Tiger Woods’ intimidation factor exaggerated or evaporated? Hank Haney, Steve Williams discuss

Jamie Squire

Tiger Woods either lost his aura of invincibility or it was all in the imagination of his opponents. Either way, it’s gone, say Hank Haney and Steve Williams.

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Tiger Woods, in his heyday as the winner of 14 major championships, golf lore has it, would appear on the first tee on Sunday draped in black and blood red, and his competitors’ knees would buckle under the virtual weight of all those Eldrick-etched trophies.

That belief, to which Woods’ erstwhile caddie, Steve Williams, wholeheartedly subscribed, was overblown, according to another Tiger ex, former swing coach Hank Haney.

"I didn’t buy into that when people talked about it as much as people talked about it," Haney told Golf.com during a promotional appearance on behalf of TaylorMade in New York on Tuesday. "Tiger won because he shot the lowest score, not because he intimidated his opponents."

Haney pointed to the drama that unfolded down the stretch at the Honda Classic a week ago to underline his belief that Sunday pressure, and not some other-worldly Tiger woo-woo, caused some golfers to throw up on their FootJoys.

"Back in the day when you were playing with Tiger, you were playing in the last group," said Haney, who wrote a book about his six years, from 2004-2010, as Woods’ swing guru. "It’s hard to play in the last group, no matter who you are playing with. Everyone says, ‘Oh, he can’t play with Tiger.’ It’s hard to play on the lead, and that’s hard no matter what tournament it is and no matter who’s playing."

Just ask Rory McIlroy, a two-time major champion who blew a late-inning Honda lead and ended up handing the victory to Russell Henley after the fourth-year PGA Tour pro was the last man standing in a four-golfer playoff.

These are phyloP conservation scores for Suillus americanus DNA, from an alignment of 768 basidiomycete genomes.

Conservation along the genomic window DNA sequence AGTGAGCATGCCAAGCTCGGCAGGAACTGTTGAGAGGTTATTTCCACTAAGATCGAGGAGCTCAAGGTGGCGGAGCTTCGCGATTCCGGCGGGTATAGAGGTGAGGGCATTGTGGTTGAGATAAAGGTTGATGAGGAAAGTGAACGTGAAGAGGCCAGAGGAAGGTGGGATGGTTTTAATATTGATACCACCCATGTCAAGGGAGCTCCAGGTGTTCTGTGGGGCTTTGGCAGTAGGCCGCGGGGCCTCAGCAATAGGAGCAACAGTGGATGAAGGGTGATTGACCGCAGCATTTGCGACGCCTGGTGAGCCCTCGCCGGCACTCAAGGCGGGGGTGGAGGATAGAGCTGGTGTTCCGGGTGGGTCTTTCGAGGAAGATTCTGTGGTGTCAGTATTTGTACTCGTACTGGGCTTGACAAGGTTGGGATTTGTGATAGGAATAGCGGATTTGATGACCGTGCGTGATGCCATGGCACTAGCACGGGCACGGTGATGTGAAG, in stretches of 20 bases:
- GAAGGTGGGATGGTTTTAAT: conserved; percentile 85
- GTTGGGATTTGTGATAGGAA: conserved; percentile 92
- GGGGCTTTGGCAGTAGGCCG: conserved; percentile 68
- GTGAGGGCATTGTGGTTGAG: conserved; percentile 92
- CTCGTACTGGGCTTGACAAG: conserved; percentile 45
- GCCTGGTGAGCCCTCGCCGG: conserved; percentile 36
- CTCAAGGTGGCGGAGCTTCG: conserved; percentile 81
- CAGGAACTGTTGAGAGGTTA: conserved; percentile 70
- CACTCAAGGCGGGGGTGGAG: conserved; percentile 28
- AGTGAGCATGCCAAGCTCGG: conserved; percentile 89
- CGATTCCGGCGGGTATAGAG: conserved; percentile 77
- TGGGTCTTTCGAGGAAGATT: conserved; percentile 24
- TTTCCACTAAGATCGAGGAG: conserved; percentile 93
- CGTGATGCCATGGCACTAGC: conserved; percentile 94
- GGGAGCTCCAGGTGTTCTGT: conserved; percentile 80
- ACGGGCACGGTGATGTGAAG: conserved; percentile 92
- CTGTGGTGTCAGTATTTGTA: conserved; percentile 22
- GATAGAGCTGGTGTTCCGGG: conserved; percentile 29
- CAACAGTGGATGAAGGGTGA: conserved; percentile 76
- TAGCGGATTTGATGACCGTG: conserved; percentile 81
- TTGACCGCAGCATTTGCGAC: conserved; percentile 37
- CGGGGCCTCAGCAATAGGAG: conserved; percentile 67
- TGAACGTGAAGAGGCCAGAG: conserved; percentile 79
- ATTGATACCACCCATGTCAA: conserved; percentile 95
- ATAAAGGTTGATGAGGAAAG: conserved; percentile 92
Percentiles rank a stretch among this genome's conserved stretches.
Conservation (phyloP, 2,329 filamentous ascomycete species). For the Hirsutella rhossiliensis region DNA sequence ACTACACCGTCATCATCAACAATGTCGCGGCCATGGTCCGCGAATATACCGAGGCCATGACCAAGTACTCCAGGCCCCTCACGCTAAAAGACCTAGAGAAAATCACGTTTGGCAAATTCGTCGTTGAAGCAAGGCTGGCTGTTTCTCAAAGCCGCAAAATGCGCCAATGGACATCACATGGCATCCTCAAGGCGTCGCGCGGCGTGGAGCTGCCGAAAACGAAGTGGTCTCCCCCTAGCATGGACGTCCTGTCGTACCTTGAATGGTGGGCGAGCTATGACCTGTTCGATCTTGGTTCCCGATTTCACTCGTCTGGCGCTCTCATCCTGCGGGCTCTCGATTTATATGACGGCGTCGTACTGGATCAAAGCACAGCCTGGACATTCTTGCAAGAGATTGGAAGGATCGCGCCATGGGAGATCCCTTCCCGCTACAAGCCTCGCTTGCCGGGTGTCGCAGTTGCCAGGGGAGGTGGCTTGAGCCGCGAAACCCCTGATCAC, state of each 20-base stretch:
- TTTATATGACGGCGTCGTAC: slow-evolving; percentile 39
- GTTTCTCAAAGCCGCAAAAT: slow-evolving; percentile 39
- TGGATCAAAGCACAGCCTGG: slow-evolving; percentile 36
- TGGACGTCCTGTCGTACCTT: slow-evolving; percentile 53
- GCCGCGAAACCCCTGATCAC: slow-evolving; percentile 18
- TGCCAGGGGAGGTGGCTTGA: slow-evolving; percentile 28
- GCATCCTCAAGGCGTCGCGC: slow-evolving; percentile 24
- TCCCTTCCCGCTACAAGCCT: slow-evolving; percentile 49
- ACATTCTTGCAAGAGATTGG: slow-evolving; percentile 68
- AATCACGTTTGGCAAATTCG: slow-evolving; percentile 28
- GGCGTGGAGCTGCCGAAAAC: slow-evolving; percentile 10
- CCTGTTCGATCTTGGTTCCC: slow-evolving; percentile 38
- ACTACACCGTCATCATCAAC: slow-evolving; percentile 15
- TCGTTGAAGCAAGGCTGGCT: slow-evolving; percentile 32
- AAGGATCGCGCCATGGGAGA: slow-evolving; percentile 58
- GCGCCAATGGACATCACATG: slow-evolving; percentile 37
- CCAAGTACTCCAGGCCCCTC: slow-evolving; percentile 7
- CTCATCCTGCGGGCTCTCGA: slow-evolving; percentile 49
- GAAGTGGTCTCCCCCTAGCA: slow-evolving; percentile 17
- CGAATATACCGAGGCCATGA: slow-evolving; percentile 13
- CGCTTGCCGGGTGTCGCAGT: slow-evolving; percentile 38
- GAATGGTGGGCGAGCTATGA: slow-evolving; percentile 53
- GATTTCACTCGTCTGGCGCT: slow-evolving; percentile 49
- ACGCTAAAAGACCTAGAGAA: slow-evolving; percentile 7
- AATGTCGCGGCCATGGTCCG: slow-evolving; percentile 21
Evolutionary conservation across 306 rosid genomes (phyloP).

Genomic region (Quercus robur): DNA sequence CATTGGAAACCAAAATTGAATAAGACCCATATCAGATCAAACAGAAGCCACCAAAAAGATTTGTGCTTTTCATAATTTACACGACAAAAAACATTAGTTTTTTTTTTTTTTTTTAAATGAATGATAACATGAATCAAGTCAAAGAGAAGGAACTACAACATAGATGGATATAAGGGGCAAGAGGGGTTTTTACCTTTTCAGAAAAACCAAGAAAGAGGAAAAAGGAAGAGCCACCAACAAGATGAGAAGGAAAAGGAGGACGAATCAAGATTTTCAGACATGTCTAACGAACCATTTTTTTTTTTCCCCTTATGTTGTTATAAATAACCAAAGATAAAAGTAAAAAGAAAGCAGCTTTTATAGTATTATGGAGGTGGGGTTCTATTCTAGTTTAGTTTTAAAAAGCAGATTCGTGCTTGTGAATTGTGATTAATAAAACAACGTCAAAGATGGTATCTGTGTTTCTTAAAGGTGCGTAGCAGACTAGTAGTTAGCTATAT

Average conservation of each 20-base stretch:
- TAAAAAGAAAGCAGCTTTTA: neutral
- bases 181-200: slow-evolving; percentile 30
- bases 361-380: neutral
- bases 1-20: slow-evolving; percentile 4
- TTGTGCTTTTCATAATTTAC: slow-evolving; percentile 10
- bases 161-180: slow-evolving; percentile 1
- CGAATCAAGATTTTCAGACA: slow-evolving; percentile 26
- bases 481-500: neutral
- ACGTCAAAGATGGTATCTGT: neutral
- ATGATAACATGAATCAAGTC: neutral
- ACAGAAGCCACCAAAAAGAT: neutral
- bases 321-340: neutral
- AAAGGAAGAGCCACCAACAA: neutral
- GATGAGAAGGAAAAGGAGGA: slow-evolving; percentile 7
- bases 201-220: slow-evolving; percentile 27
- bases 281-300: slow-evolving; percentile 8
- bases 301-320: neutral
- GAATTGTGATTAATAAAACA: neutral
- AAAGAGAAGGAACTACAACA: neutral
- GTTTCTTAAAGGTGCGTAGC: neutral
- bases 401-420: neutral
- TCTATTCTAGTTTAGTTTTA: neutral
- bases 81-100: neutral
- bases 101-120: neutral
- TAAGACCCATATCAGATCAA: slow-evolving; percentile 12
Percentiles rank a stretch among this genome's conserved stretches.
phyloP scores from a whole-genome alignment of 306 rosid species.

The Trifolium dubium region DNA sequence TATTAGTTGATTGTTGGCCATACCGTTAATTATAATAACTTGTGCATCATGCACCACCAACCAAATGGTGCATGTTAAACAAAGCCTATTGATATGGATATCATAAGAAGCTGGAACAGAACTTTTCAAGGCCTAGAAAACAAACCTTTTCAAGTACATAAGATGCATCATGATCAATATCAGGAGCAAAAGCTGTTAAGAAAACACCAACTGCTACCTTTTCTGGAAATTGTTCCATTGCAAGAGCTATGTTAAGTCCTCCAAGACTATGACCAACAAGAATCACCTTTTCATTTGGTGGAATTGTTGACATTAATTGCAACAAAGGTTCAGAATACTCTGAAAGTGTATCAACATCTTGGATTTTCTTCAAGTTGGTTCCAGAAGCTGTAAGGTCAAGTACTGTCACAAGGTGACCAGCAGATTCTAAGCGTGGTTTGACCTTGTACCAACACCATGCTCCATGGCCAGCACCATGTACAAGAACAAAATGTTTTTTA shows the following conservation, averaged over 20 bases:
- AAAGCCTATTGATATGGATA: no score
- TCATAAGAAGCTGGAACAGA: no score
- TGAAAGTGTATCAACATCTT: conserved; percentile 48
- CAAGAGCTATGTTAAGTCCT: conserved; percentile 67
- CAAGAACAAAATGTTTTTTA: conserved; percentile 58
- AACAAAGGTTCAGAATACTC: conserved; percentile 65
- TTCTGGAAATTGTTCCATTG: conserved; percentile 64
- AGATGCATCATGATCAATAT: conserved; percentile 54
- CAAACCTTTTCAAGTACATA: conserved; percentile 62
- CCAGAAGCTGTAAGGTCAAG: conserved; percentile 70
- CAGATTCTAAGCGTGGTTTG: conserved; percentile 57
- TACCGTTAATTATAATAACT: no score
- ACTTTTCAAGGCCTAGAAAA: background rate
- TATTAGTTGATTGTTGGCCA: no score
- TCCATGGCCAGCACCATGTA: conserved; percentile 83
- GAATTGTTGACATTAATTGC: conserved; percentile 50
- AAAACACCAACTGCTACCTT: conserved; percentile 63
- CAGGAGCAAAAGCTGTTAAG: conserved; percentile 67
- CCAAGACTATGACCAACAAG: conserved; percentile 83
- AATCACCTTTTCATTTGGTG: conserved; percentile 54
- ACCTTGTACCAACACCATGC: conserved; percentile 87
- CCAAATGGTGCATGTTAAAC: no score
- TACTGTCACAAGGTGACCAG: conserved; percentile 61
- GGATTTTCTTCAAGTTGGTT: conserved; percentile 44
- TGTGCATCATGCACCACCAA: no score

"You look how difficult it was for those guys to close that tournament," Haney said. "It had nothing to do with Tiger being there. Nobody was intimidated by anyone. It’s hard to play on the lead."

While Haney questioned the existence of a Tiger Intimidation Factor, Williams holds a different view, telling Australia’s Fox Sports on Tuesday night that his old boss hasn’t won a major since the 2008 U.S. Open because he no longer projects a daunting mystique.

"Guys are coming along ... and they expect to win [because Tiger] has no intimidation factor any more," said Williams, who was on Woods’ bag for 13 years and 13 major titles until his dismissal in 2011, when he took up with Adam Scott.

"I always felt that was a big thing that guys were intimidated by him ... [but] there’s no intimidation factor any more and that counts a lot," said Williams, who also dispelled the notion that he and his old mate had made nice at Muirfield.

Indeed, Woods’ former hatchet man -- who just can’t seem to get over his axing from Team Tiger -- has had plenty to say about his ex employer, if not directly to him.


"I haven't sorted anything out with him. There's been a lot of ... this, that and the other ... but the hatchet hasn't been buried," said Williams, who in the recent past has seemed to do just that.

"It's just some personal things and some difference of opinions on how things went down ... and I need to sort that out with him." -Stevie Williams

"It's just some personal things and some difference of opinions on how things went down ... and I need to sort that out with him," said Williams, who may be trying to hold onto his 15 minutes for a while longer after he eases into semi-retirement following the 2014 season.

Last November, a few months removed from the tender moment on the 72nd hole at the British Open, Williams made it clear he had more spleen to vent to Woods.

"I think Tiger and I need to sit down and have a conversation," Williams told the New Zealand Herald during the 2013 ISPS Handa World Cup. "That opportunity hasn't arisen yet, but that's something I'd like to do."

We’re guessing that Woods, who shared a few words and received a much-publicized pat on the back from Williams after playing with Scott in the final round of last year’s Open Championship, and is just trying to get through four full rounds of golf without dropping to his knees in pain, has more on his mind than kumbaya’ing with Stevie.

UPDATE: Haney, on Wednesday morning, took to Twitter to clarify his comments about whether Tiger cowed his opponents or not. Here’s Haney, unfiltered:

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